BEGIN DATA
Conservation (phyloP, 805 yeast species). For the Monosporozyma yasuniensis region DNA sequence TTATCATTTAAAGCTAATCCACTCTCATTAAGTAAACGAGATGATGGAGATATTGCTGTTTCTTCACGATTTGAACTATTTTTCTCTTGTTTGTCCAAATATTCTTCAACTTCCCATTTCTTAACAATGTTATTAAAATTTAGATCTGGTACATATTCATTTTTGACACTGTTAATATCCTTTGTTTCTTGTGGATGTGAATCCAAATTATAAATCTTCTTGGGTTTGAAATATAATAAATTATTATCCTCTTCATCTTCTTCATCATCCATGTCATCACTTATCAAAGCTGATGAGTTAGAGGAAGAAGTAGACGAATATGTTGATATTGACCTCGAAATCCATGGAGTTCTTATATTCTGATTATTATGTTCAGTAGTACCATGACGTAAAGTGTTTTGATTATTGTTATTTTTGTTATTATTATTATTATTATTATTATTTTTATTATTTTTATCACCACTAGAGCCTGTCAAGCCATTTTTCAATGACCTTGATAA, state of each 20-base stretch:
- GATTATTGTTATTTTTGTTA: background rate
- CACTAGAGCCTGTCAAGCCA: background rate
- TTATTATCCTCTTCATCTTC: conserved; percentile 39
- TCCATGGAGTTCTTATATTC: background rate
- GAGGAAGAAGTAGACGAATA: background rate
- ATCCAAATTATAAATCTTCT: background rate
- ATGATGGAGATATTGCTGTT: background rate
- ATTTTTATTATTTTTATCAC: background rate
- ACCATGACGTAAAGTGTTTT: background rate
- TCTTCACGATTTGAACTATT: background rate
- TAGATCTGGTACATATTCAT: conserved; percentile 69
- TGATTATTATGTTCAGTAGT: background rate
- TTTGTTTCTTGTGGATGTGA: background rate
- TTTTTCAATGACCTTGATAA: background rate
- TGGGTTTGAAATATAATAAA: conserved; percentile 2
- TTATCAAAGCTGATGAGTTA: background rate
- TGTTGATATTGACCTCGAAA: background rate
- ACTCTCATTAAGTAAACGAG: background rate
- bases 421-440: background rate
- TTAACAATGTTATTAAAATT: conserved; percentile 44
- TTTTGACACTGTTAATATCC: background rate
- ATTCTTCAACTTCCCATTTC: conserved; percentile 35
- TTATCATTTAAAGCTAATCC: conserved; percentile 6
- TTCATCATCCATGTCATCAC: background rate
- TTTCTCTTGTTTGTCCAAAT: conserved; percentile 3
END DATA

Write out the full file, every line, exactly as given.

Conservation (phyloP, 805 yeast species). For the Monosporozyma yasuniensis region DNA sequence TTATCATTTAAAGCTAATCCACTCTCATTAAGTAAACGAGATGATGGAGATATTGCTGTTTCTTCACGATTTGAACTATTTTTCTCTTGTTTGTCCAAATATTCTTCAACTTCCCATTTCTTAACAATGTTATTAAAATTTAGATCTGGTACATATTCATTTTTGACACTGTTAATATCCTTTGTTTCTTGTGGATGTGAATCCAAATTATAAATCTTCTTGGGTTTGAAATATAATAAATTATTATCCTCTTCATCTTCTTCATCATCCATGTCATCACTTATCAAAGCTGATGAGTTAGAGGAAGAAGTAGACGAATATGTTGATATTGACCTCGAAATCCATGGAGTTCTTATATTCTGATTATTATGTTCAGTAGTACCATGACGTAAAGTGTTTTGATTATTGTTATTTTTGTTATTATTATTATTATTATTATTATTTTTATTATTTTTATCACCACTAGAGCCTGTCAAGCCATTTTTCAATGACCTTGATAA, state of each 20-base stretch:
- GATTATTGTTATTTTTGTTA: background rate
- CACTAGAGCCTGTCAAGCCA: background rate
- TTATTATCCTCTTCATCTTC: conserved; percentile 39
- TCCATGGAGTTCTTATATTC: background rate
- GAGGAAGAAGTAGACGAATA: background rate
- ATCCAAATTATAAATCTTCT: background rate
- ATGATGGAGATATTGCTGTT: background rate
- ATTTTTATTATTTTTATCAC: background rate
- ACCATGACGTAAAGTGTTTT: background rate
- TCTTCACGATTTGAACTATT: background rate
- TAGATCTGGTACATATTCAT: conserved; percentile 69
- TGATTATTATGTTCAGTAGT: background rate
- TTTGTTTCTTGTGGATGTGA: background rate
- TTTTTCAATGACCTTGATAA: background rate
- TGGGTTTGAAATATAATAAA: conserved; percentile 2
- TTATCAAAGCTGATGAGTTA: background rate
- TGTTGATATTGACCTCGAAA: background rate
- ACTCTCATTAAGTAAACGAG: background rate
- bases 421-440: background rate
- TTAACAATGTTATTAAAATT: conserved; percentile 44
- TTTTGACACTGTTAATATCC: background rate
- ATTCTTCAACTTCCCATTTC: conserved; percentile 35
- TTATCATTTAAAGCTAATCC: conserved; percentile 6
- TTCATCATCCATGTCATCAC: background rate
- TTTCTCTTGTTTGTCCAAAT: conserved; percentile 3